On the other hand, Finkel does not gloss over the more unsavory aspects of this story: the fact the Knight was a terror to the local population of North Pond. Debbie Baker, one of the person’s interviewed for Finkel’s story and quoted at the top of this piece, perfectly highlights the fact that this is not some romantic narrative about one seeking refuge from the monstrousness of civilization. Rather, Knight was the horror. To Baker’s children Knight was the monster in the closet and under the bed, the boogeyman, the thing that goes bump in the night and every other unsavory beast that children dream up in the deep dark of their minds—except he was real. Knight had become the reason children need night lights. Knight himself acknowledged as much after his arrest in 2013.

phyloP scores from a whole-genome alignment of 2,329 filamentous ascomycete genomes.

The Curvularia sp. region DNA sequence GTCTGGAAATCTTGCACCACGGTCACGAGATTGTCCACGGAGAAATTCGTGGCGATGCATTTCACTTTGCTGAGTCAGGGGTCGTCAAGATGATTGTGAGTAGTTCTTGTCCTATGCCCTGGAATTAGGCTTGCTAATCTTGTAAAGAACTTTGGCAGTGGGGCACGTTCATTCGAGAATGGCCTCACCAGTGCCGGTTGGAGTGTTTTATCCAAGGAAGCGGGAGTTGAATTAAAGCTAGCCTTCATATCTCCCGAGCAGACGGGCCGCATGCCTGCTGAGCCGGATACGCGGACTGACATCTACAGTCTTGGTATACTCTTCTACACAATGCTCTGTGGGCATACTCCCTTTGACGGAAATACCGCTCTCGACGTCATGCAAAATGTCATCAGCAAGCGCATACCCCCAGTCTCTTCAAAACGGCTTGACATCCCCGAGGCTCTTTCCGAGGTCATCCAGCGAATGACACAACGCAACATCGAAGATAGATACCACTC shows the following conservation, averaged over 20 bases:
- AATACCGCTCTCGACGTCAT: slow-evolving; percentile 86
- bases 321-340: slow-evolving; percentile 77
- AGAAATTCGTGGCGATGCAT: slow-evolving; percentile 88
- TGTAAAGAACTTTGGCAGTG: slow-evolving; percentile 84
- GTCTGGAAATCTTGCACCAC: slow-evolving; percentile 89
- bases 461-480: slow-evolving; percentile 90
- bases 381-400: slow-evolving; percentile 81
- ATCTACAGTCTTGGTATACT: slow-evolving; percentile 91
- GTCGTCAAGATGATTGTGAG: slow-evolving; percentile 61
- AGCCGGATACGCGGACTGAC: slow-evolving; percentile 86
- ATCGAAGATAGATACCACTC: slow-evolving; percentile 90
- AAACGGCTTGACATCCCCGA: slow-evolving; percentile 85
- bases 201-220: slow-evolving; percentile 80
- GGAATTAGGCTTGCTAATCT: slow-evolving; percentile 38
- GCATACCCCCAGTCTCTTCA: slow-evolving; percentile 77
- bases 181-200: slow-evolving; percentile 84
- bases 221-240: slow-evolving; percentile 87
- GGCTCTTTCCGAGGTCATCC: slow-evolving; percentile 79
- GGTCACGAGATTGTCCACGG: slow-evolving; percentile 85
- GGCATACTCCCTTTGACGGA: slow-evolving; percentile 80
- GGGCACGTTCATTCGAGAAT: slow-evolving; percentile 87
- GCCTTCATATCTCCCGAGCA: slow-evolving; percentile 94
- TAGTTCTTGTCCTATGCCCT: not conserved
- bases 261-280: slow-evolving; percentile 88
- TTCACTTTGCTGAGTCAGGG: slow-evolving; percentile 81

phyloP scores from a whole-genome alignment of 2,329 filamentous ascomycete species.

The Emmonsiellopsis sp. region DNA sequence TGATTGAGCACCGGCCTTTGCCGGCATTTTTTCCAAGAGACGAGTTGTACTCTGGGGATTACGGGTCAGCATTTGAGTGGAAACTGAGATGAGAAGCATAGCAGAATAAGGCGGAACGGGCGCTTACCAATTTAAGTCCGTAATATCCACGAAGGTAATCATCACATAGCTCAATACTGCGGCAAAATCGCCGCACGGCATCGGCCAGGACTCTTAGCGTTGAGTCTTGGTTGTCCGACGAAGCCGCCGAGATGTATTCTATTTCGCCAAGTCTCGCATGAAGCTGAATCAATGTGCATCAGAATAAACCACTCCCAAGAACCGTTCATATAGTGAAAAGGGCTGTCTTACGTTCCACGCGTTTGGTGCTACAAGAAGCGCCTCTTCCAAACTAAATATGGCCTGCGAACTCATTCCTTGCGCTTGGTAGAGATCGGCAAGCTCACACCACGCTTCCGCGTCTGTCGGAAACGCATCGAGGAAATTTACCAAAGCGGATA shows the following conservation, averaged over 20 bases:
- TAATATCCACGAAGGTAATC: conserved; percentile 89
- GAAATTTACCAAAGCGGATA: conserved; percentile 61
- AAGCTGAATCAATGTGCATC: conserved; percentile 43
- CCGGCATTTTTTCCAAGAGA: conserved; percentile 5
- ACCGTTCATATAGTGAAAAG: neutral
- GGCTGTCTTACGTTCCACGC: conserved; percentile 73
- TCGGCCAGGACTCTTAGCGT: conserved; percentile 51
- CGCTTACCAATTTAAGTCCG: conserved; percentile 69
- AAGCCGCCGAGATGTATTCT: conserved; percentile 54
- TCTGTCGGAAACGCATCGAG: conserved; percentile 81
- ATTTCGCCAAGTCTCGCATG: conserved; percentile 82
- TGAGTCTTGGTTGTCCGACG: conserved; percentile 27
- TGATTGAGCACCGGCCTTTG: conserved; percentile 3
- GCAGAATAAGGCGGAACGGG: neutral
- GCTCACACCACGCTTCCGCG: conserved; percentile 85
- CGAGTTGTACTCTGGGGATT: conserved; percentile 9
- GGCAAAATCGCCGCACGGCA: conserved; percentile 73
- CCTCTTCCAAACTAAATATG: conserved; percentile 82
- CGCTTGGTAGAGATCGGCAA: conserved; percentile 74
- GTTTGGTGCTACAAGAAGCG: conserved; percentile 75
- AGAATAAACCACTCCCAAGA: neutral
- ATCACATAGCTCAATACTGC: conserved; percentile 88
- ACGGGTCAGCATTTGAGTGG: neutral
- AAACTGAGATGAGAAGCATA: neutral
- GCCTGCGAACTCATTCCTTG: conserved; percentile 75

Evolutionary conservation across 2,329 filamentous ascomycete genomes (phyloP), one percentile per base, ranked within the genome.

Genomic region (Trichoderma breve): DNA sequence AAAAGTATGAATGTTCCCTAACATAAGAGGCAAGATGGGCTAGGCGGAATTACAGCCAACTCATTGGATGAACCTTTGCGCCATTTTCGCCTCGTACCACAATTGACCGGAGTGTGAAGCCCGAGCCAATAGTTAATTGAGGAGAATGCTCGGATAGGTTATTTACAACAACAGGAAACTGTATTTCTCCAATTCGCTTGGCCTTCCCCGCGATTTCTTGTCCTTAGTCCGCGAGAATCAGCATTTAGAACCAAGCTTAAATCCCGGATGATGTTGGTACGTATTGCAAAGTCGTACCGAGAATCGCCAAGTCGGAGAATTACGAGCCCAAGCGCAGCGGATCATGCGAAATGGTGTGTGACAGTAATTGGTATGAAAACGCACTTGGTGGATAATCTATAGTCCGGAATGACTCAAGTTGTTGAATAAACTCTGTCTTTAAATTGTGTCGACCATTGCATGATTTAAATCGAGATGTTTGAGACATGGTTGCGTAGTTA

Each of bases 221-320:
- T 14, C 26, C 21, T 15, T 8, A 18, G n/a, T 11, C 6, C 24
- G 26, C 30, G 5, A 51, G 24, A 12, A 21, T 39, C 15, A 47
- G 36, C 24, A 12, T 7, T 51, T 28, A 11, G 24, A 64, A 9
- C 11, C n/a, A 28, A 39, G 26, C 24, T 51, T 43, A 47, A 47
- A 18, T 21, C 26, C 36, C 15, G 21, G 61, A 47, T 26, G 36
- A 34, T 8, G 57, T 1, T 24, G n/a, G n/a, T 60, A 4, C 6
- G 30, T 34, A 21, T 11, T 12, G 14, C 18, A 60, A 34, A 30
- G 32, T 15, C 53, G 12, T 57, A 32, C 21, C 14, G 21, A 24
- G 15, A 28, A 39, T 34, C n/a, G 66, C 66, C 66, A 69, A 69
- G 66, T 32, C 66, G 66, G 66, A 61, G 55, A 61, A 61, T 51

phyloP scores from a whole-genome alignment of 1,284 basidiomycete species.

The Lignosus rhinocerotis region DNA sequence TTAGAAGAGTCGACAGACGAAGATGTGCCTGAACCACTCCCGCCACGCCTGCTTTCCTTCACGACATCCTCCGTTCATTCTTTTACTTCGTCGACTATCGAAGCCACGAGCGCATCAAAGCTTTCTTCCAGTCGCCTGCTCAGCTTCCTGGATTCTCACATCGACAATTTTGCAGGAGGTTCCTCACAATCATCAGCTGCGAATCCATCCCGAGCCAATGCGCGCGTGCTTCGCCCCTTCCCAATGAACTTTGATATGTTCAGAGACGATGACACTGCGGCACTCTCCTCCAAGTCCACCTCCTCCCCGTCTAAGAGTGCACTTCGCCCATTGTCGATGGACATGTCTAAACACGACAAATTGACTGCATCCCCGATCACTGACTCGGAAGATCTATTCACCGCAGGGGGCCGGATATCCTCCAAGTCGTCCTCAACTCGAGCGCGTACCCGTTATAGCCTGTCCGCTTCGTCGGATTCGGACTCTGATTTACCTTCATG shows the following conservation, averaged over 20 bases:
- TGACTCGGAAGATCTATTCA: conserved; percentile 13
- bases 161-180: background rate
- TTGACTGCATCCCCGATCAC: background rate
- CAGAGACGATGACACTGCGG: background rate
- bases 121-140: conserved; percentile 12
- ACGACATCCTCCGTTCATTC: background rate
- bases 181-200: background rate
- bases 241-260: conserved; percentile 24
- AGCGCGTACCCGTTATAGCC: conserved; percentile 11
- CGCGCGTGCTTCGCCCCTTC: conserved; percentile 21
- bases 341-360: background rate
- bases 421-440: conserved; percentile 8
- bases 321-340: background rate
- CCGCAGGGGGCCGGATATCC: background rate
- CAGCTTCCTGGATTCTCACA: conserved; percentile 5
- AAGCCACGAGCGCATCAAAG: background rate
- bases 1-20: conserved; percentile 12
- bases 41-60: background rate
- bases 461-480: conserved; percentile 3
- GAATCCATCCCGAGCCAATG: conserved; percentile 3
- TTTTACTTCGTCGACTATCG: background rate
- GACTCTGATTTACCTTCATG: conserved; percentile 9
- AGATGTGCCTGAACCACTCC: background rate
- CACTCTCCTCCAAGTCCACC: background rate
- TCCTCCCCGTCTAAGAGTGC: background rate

Humble-hiking: The OED (Oxford English Dictionary) defines “humble hiking” as… nah, just kidding. As far as I know, I just … Continue reading Humble-Hiking
But it’s not a cacophony, more a delicate fullness of natural sound that fills the thick air around you. It’s also not the case that these sounds weren’t there before. Rather, because you suddenly lack the ability to see, you gain the ability to listen. The forest converses with itself, and you overhear. Everything is suddenly very present to the mind and ears. You are so in this fucking moment. Continue reading Before Darkness Lifts: Pre-Dawn Hiking the AT
First Blog Post! It’s humbling to think as I sit here and write this that I’m participating in a … Continue reading In the beginning…